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Submitted by Lorene Bartos, UNL Extension Educator

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Do the following terms cause you concern when it's laundry time? "Wash in Ice Cold Water"; "Color May Wash Down"; "Color Rubs Off"; "Designed to Bleed"; "Do Not Use Detergent"; "Turn Inside Out to Launder"; "Wash Before Wear" or "Use Cold Water". When these terms appear on a garment's care label, it is a clue the dye may not be stable.

Garments with unstable dyes may fade or run under certain conditions, causing damage to the garment itself or to items laundered with it. These conditions can include abrasion, long soaking time, hot water, use of bleach on some stains or pre-treating products.

If there are no warnings on the label, it is probably safe to assume the fabric is colorfast. The "colorfast" means the fabric retains its original hue without fading or running and can be satisfactorily washed. However, that does not mean it's safe to mix colorfast fabrics in with any type of wash load.

Almost all new fabrics contain a small amount of excess dye that can come off during the first few washing and/or wearings. Any new, colored garment should be washed before it is worn. For this wash, and the next few washing, launder it with like-color garments.

Some colorfast fabrics contain dyes that will transfer to the wash load every time the fabric is washed. This can occur even if the fabric itself does not lose color. Bright red or orange dyes on cotton fabrics are a particular problem.

Color loss can occur immediately after the first wash. Or, dyes can remain stable for several washing, and then suddenly fade. Or, the fading can occur gradually each time the garment is washed. The latter occurrence is referred to as wash-down.

Even the choice of detergent can influence color loss. To an effective laundry detergent, an unstable dye is the same as loose soil -- it washes both of them away. The better the detergent performs, the more loose soil and/or dye it removes.

On cotton fabrics, certain types of bright red, yellow and blue dyes can be completely removed if they come in contact with liquid household bleach. If a color safe (oxygen) bleach comes into contact with certain dyes, especially those used to create turquoise, olive and rust colors on cottons, it can cause spots of color to disappear.

Blue Jeans that Have fadedSome dyes, especially the blue dyes that are used in cotton jeans, come off when the fabric rubs against other things. This is why jeans sometimes lose their color along seam lines and garment edges. If jeans rub up against the washing machine's agitator post during laundering, streaks may appear where the color has rubbed off. For this reason, some manufacturers recommend turning their blue jeans inside out before washing.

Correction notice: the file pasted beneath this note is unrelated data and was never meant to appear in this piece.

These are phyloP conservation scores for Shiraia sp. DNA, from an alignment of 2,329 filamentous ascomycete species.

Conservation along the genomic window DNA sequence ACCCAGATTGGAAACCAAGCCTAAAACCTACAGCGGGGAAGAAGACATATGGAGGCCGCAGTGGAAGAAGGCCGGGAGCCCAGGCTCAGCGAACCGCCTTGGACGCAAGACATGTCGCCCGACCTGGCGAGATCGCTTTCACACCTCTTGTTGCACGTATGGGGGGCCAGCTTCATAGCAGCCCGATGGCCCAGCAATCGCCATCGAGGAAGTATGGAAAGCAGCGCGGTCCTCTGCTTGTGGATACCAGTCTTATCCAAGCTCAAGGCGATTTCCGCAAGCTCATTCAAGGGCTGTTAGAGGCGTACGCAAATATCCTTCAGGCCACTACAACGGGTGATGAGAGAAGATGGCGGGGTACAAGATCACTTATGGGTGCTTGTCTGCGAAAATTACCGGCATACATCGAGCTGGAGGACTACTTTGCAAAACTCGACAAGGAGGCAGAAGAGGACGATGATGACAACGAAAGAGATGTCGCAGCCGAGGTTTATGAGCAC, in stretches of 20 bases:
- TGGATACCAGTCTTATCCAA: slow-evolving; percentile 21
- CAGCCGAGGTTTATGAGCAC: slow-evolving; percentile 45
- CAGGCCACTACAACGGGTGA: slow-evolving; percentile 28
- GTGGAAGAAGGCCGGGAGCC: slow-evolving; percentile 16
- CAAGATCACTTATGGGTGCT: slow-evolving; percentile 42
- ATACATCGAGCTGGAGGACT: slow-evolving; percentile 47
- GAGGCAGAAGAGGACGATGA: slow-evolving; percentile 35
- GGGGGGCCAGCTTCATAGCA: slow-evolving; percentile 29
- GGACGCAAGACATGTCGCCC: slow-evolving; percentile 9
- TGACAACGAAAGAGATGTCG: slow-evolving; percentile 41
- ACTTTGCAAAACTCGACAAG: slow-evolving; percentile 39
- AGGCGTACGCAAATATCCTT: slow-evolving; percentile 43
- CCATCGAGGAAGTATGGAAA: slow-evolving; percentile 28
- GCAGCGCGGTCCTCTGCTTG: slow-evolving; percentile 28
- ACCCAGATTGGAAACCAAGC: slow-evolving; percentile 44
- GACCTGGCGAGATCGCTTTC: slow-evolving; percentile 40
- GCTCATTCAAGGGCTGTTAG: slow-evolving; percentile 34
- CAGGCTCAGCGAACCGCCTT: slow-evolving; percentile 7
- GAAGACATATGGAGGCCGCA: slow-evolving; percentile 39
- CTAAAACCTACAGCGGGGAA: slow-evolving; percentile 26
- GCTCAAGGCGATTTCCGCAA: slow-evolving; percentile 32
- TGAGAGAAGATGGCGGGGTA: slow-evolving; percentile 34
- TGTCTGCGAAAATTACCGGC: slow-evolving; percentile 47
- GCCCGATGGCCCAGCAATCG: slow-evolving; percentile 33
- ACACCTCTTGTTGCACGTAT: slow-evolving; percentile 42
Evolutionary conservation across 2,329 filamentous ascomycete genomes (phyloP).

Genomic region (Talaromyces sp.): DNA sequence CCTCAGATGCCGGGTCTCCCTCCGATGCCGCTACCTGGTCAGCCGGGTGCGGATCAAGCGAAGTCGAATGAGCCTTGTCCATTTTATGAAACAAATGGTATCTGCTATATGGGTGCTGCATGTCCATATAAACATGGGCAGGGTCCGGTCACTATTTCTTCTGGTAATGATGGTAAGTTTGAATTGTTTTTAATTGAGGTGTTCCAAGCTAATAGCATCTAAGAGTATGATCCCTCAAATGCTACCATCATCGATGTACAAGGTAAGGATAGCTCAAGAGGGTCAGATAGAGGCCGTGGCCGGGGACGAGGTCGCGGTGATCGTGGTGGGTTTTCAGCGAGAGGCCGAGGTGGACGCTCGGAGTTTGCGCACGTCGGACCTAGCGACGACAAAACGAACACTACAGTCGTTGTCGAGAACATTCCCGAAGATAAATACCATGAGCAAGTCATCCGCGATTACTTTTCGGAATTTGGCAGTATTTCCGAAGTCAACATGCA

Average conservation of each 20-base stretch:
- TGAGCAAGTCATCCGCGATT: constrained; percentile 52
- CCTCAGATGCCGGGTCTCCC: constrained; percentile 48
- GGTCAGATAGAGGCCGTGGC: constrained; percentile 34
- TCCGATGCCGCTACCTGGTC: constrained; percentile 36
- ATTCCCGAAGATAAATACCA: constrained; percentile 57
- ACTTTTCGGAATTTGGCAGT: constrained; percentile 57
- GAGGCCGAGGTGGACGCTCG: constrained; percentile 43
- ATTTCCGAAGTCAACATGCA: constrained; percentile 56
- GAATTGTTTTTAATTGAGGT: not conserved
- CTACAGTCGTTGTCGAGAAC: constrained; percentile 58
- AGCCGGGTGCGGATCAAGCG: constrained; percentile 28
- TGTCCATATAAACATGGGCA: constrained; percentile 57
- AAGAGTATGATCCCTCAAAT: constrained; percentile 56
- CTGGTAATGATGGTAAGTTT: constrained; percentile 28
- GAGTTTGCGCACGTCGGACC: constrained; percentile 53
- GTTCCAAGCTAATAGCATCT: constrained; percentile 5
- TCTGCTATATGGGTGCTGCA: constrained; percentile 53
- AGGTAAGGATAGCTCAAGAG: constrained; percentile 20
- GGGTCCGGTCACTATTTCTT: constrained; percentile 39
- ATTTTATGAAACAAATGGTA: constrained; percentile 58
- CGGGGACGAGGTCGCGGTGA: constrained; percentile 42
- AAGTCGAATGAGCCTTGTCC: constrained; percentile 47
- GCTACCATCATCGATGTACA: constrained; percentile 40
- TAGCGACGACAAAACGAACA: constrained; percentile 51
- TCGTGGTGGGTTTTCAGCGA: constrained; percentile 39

In addition to following the care label direction, consumers can take certain precautions to avoid color loss. All laundry products should be used according to the package directions. As a general rule, always add detergent to the washing machine first, add the water and then the clothes.

To determine the sensitivity of a dye to a laundry product, the Soap and Detergent Association suggests diluting two tablespoons of the product in a cup of warm water. Soak an unexposed area of the garment in this solution for 20 minutes. OR, apply a pre-treatment product directly to an inconspicuous area of the garment. Rinse in warm water and air-dry. If the color changes or runs, try another type of product. Also try water alone. If the latter removes color, you may want to return the item to the store. Dry cleaning is a possibility but it does not guarantee the color will not fade or run.

The often asked question is "How can I set the dye in fabric?" Will soaking the item in vinegar or salt water work. Research shows there is no guaranteed way to set the dye. The important thing to do is read the care label and follow the instructions.

Laundry needn't be a fear, if one reads the care labels and follows directions.

Ask Lorene

(This resource was updated May 21, 2008 and appeared in the Lincoln Journal Star Newspaper Sunday edition. For information on reproducing this article or using any photographs or graphics, read the Terms of Use statement)

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